With billions of data points being generated every day, some companies
don't know what to do with Big Data – and that's understandable. It's
difficult to manage all of it, but it's impossible to ignore. This obvious
opportunity leaves a large percentage of executives concerned that their
information isn't correctly represented and entrepreneurs struggling to
find a way forward.
But Big Data is worth the struggle. It can help business owners understand
how their business functions and how it serves their customers. It can help
companies reveal new opportunities, dig up unknown problems and even make
Big Data is an asset to any company that takes the time to position it the
right way – but it's up to each company to take the initiative to do so.
First, consider Big Data within the context of the customer. What kind of
interaction does the customer have wi... (more)
Demystifying Self-Service Data and the Future of Business Intelligence
Based on a concept of centralized data analysts, traditional BI creates a
system where IT specialists create deep-dive reports, typically for C-suite
executives because analysts' time is too valuable to spread any thinner.
Imagine that you wanted to see a review of the latest weekend blockbuster,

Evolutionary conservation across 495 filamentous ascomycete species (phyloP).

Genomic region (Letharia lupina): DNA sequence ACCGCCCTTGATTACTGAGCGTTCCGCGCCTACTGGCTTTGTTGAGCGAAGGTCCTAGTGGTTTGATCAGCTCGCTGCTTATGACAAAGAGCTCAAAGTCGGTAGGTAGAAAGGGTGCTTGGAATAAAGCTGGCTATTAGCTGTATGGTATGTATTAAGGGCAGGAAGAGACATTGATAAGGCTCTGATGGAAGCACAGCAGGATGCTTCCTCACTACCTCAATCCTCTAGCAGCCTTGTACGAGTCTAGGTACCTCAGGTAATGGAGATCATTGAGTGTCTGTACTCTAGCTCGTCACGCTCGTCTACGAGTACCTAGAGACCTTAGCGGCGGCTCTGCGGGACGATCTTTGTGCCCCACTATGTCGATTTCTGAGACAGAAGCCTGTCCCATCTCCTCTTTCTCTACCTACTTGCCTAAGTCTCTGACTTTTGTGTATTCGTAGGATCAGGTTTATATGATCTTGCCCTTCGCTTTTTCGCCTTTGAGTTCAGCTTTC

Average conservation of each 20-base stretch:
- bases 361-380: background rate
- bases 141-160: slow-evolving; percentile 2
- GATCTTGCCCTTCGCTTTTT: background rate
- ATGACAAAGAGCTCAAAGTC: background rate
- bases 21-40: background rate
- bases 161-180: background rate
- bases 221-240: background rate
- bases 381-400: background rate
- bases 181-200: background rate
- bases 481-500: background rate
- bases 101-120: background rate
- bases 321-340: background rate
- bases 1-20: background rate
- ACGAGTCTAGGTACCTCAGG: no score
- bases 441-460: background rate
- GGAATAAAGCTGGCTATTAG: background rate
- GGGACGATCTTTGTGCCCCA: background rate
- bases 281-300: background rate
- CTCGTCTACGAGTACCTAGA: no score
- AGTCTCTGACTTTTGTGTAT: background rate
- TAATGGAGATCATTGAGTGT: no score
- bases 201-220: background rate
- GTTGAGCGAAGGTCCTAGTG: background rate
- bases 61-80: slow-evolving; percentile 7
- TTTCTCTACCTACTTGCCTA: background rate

but you couldn't just Google its Rotten Tomatoes score. Instead, you had to
submit a written request to an information technology department, wait five
days, then sift through a binder-sized report that breaks down the ... (more)
The streams of social media continue to grow exponentially, and these streams
possess a hidden goldmine of information to help you engage your clients.
However, a Harvard Business Review study reported than approximately 12
percent of organizations deem their analysis and utilization of social media
data as less than effective.
Each day, 200 million Twitter users create 400 million tweets. On Facebook,
users post 600,000 bits of content every minute. YouTube aficionados upload
72 hours of video each minute.
The streams of social media continue to grow exponentially, and these str... (more)
In many businesses, leaders at higher levels feel pressured to collect data
from every direction: sales numbers, customer support resources, client
health scores - anything and everything that might tell them something about
their company that isn't apparent outside of the metrics. They measure and
measure without understanding why or having a plan for what they might find.
Data collection without perspective, however, is almost as dangerous as
collecting no data at all. Vanity metrics, those that look impressive but
don't lead to real insight, simply tell you what you already kno... (more)
The United States government houses a massive data set, and utilizing it in a
transparent and ethical manner is vital to our economy, our environment and
our overall well-being as a society.
Distrust in the public sector is at an all-time high.
At the same time that Americans share "Which Downton Abbey Character Are
You?" quizzes with the world-offering their personal data to the private
sector-a record number of others refuse to answer government surveys and
scare off census workers.
The disconnect endangers the health of our democracy. The United States
government houses a mas... (more)